Transcribed from "An Illustrated History of The Big Bend Country, embracing
Lincoln, Douglas, Adams and Franklin counties, State of Washington",
published by Western Historical Publishing Co., 1904.
HENRY W. MCGINNIS was born
in Williamson County, Illinois, on July 3, 1855. His parents were
Finis F. and Eliza (Maniere) McGinnis, natives of Scotland and Illinois,
respectively. The father came to the United States in 1842, enlisted
in 1861, in the Civil War, and was killed in the battle of Belmont.
The mother died in Oregon, in 1898. Our subject was educated in Illinois
and at the early age of ten had to commence life for himself. He
wrought on the farm until 1870, then came to the Willamette valley and
after farming a year there, went to Tillamook county. He operated
on the toll road and in saw mills, cutting bird's-eye maple and cedar for
California on the canal for several years. After that he was foreman
on the Glenbrook farm for five years. Then he handled stock in eastern
Oregon and assisted to take the first band that Lang and Ryan ever drove
across the mountains to Wyoming. Mr. McGinnis was very successful
in breaking wild horses and had plenty of it to do. During his work
as stockman, he took a large bunch of cattle across the Columbia, swimming
that river to get into the Okanogan country. About the time they
arrived there, bodies of Chinamen were seen floating down the river and
they were warned to get into the settlement again as the Indians were on
the warpath. They hurried back to The Dalles and Mr. McGinnis took
part in fighting the Nez Perce and Bannock Indians. He was a scout
for General Miles and did some excellent work. On one occasion he
had a fight with the Indian scouts, killed one and captured another.
While in this service, he was with Rattle Snake Jack, who had lost his
entire family by the Indians and whenever they captured one of the savages,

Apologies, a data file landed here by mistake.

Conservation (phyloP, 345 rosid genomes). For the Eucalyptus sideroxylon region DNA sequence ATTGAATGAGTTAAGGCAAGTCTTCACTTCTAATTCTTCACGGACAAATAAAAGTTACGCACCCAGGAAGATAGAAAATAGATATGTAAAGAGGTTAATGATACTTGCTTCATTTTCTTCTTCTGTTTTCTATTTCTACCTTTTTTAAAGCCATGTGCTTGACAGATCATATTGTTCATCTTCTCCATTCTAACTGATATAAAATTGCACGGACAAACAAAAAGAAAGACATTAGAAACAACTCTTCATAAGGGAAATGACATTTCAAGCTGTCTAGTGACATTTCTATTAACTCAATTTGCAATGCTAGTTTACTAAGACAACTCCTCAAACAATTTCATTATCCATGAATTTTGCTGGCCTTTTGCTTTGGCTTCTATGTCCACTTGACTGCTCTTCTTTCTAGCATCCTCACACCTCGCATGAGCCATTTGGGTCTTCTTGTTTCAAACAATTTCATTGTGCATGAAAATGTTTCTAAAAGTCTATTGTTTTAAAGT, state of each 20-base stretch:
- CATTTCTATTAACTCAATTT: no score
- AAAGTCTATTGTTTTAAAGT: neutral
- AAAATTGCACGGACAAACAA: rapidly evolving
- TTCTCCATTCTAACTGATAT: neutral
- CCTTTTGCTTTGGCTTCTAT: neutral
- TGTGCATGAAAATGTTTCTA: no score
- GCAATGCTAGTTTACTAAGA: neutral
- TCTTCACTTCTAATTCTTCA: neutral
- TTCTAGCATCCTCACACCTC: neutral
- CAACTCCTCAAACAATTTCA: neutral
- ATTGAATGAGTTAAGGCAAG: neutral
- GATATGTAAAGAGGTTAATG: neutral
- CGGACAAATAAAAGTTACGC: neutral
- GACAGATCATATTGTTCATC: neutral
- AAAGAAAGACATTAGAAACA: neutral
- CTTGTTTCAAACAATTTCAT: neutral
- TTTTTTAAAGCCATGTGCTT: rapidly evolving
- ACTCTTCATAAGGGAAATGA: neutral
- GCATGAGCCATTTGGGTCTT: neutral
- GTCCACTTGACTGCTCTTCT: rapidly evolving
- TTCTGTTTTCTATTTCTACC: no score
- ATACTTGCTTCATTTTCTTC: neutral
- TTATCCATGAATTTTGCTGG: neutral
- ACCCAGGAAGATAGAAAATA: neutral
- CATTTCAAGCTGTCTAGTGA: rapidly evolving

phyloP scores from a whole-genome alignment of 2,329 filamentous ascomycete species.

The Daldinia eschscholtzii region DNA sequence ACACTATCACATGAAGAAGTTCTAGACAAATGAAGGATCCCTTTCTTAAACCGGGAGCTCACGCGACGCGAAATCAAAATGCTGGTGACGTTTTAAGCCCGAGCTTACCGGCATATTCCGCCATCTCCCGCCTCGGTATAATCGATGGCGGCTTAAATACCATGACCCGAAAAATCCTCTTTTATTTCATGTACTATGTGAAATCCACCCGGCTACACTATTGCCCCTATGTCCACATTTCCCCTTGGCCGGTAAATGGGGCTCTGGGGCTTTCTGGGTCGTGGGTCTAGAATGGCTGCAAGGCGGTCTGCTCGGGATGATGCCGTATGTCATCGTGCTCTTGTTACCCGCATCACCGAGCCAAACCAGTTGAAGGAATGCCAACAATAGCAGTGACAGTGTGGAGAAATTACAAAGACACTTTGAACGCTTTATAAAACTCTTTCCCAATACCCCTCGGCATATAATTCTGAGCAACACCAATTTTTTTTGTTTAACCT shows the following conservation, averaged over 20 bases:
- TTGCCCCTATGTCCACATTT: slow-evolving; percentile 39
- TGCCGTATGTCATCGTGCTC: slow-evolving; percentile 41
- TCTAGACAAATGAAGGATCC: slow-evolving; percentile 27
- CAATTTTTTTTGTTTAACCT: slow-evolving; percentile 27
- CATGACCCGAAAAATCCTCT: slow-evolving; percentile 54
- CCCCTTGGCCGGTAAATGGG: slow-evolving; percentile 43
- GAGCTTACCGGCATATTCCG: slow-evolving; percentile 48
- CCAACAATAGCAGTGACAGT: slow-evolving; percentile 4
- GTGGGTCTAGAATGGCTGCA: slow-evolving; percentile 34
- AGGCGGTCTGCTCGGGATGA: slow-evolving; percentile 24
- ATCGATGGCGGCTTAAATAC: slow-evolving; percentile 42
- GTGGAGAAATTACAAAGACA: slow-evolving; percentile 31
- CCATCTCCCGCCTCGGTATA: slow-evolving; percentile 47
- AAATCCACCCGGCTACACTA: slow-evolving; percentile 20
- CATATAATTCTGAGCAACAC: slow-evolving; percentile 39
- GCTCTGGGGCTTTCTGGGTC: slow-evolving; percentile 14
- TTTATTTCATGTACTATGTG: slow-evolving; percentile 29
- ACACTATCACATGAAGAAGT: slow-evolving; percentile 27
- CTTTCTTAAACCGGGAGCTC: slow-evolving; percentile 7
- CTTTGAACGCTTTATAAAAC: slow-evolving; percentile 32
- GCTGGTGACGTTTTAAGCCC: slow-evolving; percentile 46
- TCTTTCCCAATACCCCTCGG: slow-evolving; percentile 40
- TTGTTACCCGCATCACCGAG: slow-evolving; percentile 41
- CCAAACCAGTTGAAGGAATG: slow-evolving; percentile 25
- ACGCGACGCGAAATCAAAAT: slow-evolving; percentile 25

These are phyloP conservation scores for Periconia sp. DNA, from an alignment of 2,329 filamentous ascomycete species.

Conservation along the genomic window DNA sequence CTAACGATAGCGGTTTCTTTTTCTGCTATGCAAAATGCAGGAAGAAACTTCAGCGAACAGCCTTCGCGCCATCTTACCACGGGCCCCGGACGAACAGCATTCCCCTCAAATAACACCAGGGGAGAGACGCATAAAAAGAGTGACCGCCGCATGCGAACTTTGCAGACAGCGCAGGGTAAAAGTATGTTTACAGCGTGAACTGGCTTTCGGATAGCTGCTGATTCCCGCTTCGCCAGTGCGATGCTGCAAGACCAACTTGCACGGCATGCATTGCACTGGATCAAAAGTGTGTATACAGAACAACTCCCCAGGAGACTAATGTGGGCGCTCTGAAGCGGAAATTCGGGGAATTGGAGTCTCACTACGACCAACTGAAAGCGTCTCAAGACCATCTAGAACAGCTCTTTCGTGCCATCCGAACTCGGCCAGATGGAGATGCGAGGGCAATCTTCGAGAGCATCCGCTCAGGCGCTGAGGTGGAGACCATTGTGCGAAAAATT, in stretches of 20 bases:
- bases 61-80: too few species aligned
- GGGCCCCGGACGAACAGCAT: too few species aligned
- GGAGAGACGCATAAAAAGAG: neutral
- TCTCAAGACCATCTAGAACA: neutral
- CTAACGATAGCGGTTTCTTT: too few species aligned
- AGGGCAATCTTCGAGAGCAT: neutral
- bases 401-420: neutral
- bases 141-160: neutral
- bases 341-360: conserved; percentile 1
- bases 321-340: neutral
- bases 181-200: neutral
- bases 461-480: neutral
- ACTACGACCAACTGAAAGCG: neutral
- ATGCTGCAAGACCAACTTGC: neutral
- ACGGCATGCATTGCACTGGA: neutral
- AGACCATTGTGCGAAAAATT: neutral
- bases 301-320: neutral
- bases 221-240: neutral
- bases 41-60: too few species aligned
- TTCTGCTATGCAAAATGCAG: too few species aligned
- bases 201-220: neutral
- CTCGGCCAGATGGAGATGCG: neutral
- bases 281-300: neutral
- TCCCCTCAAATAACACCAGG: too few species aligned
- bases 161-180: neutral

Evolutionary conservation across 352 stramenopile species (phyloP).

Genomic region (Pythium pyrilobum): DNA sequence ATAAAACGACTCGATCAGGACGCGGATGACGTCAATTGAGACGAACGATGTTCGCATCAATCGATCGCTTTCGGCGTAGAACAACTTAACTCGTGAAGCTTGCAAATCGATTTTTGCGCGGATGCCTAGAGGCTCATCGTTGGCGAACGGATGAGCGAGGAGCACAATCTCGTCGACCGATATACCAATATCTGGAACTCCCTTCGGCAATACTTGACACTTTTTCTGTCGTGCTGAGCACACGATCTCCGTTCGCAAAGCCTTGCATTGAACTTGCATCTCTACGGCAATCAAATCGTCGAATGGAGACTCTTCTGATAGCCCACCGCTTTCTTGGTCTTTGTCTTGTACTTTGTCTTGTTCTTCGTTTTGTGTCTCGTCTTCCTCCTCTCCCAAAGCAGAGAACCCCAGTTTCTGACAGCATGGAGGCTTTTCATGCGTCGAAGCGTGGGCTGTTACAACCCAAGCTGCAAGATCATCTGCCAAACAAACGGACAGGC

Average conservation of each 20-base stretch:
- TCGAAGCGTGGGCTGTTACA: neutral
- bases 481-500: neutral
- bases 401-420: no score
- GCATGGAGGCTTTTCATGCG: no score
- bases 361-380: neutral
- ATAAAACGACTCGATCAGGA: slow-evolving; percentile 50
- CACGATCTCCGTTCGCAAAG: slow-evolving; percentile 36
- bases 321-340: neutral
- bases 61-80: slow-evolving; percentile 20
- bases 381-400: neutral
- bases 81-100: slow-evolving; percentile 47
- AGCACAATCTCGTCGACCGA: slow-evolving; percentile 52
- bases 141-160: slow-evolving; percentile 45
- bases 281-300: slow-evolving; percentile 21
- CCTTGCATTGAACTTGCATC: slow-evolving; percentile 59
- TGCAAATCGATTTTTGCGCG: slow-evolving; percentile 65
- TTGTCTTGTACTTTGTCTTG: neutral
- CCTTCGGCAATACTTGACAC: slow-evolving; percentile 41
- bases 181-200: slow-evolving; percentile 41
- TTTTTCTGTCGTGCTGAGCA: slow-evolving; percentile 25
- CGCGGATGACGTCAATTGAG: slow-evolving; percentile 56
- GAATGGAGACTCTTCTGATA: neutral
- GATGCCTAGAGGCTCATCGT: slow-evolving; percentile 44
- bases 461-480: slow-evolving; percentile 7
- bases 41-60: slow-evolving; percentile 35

Jack never failed to scalp him. Mr. McGinnis was also with Buffalo
Bill, scouting for General Howard. During this war, our subject received
permission to take for himself any Indian property he might find and with
two partners, he succeeded in capturing five hundred head of horses and
six guns from the Indian warriors. They drove the band near The Dalles
and gave to Nels Chaped the poor ones and took the others on to the Willamette
valley, selling and trading them on the way. The venture there was
successful and they disposed of their entire holding without difficulty.
After this, we find Mr. McGinnis on the Glenbrook farm again as foreman,
whence he went to eastern Oregon for Bill Shull and operated in the butcher
business. He had a contract to furnish supplies for the Northern
Pacific construction. Mr. McGinnis bought cattle for him and while
in this enterprise was thrown from a vicious horse which resulted in the
fracture of his leg and two ribs. For three months he languished
in the hospital at Ainsworth and in 1881 started in the butcher business
in Sprague for himself. Three years later, he was burned out and
then went to driving cattle to the Coeur d' Alene country, getting as high
as one hundred and fifty dollars on foot for the stock when delivered there.
He again went into the butcher business and later was elected city marshal.
Then he served four years as deputy sheriff. After this, he freighted
in the Cedar Canyon mining country and later was appointed road supervisor
in the Sprague district, which office he holds at the present time.
At Sprague, in 1881, he married Miss Estella
Long. Her parents, Volney J. and Mary (Napier) Long, are among the
earliest pioneers to this section and are now living in Sprague.
The father is eighty-five years of age and very active and hearty.
The mother is a native of South Carolina and is a cousin of General Winfield
Scott. To Mr. and Mrs. McGinnis two children have been born, Nellie
and Veva, both graduates of the Sprague high school.